New Zealand and Australia on Tuesday agreed to ease travel restrictions between the two countries as soon as it is safe to do so, according to media reports.

New Zealand Prime Minister Jacinda Ardern said relaxing travel restrictions at an appropriate time will clearly benefit both countries.

Addressing a news briefing in Auckland, aired by state-run Radio New Zealand (RNZ), after attending Australia’s national Cabinet meeting through video conferencing, Ardern said: “We need to be cautious as we progress this initiative while neither country wants to see the virus rebound.”

Ardern became the first New Zealand leader to attended the Australian national Cabinet meeting since World War II.

According to RNZ, the leaders of both countries agreed to start working on a trans-Tasman Covid-safe travel zone, however no time frame has been announced for opening of the borders.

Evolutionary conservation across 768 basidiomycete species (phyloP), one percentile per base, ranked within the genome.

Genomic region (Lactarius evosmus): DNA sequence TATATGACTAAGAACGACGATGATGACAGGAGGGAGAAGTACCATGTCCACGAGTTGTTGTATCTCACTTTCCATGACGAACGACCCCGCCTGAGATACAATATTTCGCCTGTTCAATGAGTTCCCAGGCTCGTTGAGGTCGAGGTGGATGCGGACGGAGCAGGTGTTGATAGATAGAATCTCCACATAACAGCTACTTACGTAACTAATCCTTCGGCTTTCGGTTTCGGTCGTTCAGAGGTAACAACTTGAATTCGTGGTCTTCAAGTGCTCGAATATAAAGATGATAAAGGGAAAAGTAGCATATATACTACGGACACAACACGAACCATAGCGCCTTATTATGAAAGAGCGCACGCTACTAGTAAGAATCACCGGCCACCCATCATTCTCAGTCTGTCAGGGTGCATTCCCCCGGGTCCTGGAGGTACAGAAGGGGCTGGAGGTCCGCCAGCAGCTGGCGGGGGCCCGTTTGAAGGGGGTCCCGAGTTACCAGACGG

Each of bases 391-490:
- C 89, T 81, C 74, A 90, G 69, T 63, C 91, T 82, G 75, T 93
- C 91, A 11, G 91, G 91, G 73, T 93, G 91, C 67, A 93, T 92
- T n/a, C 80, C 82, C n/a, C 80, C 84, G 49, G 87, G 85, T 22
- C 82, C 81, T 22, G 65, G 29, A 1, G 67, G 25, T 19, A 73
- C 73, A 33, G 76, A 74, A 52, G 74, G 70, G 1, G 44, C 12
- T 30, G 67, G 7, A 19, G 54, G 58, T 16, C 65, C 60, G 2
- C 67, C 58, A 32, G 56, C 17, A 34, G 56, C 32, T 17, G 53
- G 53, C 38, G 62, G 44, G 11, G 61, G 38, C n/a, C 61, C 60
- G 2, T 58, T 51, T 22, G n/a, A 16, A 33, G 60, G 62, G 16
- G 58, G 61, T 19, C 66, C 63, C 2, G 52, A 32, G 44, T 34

The Tasman is a marginal sea of the South Pacific Ocean, situated between Australia and New Zealand.

“We both stand to benefit from getting travel up and running again but any travel agreement between Australia and New Zealand would prioritize safety,” Ardern clarified.

New Zealand is the second largest source of tourists after China for Australia as 1.2 million kiwis visited Australia last year.

Australian Prime Minister Scott Morrison, for his part, said he expects New Zealand would be the first country Australia would open its border to.

“The most obvious place for that to start is between Australia and New Zealand but that’s not something that’s about to start next week.” ABC quoted Morrison as saying after the Cabinet meeting. 

According to the US-based Johns Hopkins Coronavirus Resource Centre, New Zealand has so far reported 1,486 COVID-19 cases, with 20 deaths and 1,302 recoveries. The country has reported no new cases over the past two days.

Australia has so far reported 6,849 cases with 97 deaths. Nearly 5,900 patients have recovered in the country.

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